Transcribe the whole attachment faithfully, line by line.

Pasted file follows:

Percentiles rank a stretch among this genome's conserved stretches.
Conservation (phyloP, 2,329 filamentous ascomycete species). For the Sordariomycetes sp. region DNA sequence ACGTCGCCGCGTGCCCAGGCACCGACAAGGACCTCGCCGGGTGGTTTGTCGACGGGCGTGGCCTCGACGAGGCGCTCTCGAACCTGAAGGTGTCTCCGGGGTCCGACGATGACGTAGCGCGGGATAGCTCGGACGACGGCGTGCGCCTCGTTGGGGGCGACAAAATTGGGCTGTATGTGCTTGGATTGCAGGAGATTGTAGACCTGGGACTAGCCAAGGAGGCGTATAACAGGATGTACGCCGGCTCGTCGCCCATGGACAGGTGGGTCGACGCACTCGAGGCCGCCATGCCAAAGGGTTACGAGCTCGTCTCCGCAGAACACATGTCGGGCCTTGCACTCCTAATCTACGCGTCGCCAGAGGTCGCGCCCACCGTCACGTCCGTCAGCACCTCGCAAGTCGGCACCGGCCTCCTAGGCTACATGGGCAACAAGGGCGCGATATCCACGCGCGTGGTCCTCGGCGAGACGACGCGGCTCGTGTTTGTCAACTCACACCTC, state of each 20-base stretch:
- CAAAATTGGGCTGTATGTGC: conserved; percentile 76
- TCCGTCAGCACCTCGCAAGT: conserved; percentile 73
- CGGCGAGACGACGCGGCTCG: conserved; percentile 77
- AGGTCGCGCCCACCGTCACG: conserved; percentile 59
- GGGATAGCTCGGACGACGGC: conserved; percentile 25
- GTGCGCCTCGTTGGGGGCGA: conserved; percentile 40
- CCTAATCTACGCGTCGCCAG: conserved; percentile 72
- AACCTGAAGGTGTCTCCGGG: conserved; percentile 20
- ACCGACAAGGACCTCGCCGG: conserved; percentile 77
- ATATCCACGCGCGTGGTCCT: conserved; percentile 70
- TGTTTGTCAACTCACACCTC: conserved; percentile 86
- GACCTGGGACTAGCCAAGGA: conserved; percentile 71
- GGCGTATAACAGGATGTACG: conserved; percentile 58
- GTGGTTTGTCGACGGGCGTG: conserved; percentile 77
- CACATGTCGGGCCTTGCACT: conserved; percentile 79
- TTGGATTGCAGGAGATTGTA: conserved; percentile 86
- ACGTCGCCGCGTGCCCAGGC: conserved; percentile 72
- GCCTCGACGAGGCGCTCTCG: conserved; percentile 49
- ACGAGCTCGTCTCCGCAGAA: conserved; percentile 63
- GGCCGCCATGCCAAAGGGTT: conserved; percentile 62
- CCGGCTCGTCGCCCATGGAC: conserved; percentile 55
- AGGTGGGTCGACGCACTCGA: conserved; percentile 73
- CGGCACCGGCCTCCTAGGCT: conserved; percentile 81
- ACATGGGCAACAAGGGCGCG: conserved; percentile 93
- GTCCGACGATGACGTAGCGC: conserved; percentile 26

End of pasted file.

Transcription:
Percentiles rank a stretch among this genome's conserved stretches.
Conservation (phyloP, 2,329 filamentous ascomycete species). For the Sordariomycetes sp. region DNA sequence ACGTCGCCGCGTGCCCAGGCACCGACAAGGACCTCGCCGGGTGGTTTGTCGACGGGCGTGGCCTCGACGAGGCGCTCTCGAACCTGAAGGTGTCTCCGGGGTCCGACGATGACGTAGCGCGGGATAGCTCGGACGACGGCGTGCGCCTCGTTGGGGGCGACAAAATTGGGCTGTATGTGCTTGGATTGCAGGAGATTGTAGACCTGGGACTAGCCAAGGAGGCGTATAACAGGATGTACGCCGGCTCGTCGCCCATGGACAGGTGGGTCGACGCACTCGAGGCCGCCATGCCAAAGGGTTACGAGCTCGTCTCCGCAGAACACATGTCGGGCCTTGCACTCCTAATCTACGCGTCGCCAGAGGTCGCGCCCACCGTCACGTCCGTCAGCACCTCGCAAGTCGGCACCGGCCTCCTAGGCTACATGGGCAACAAGGGCGCGATATCCACGCGCGTGGTCCTCGGCGAGACGACGCGGCTCGTGTTTGTCAACTCACACCTC, state of each 20-base stretch:
- CAAAATTGGGCTGTATGTGC: conserved; percentile 76
- TCCGTCAGCACCTCGCAAGT: conserved; percentile 73
- CGGCGAGACGACGCGGCTCG: conserved; percentile 77
- AGGTCGCGCCCACCGTCACG: conserved; percentile 59
- GGGATAGCTCGGACGACGGC: conserved; percentile 25
- GTGCGCCTCGTTGGGGGCGA: conserved; percentile 40
- CCTAATCTACGCGTCGCCAG: conserved; percentile 72
- AACCTGAAGGTGTCTCCGGG: conserved; percentile 20
- ACCGACAAGGACCTCGCCGG: conserved; percentile 77
- ATATCCACGCGCGTGGTCCT: conserved; percentile 70
- TGTTTGTCAACTCACACCTC: conserved; percentile 86
- GACCTGGGACTAGCCAAGGA: conserved; percentile 71
- GGCGTATAACAGGATGTACG: conserved; percentile 58
- GTGGTTTGTCGACGGGCGTG: conserved; percentile 77
- CACATGTCGGGCCTTGCACT: conserved; percentile 79
- TTGGATTGCAGGAGATTGTA: conserved; percentile 86
- ACGTCGCCGCGTGCCCAGGC: conserved; percentile 72
- GCCTCGACGAGGCGCTCTCG: conserved; percentile 49
- ACGAGCTCGTCTCCGCAGAA: conserved; percentile 63
- GGCCGCCATGCCAAAGGGTT: conserved; percentile 62
- CCGGCTCGTCGCCCATGGAC: conserved; percentile 55
- AGGTGGGTCGACGCACTCGA: conserved; percentile 73
- CGGCACCGGCCTCCTAGGCT: conserved; percentile 81
- ACATGGGCAACAAGGGCGCG: conserved; percentile 93
- GTCCGACGATGACGTAGCGC: conserved; percentile 26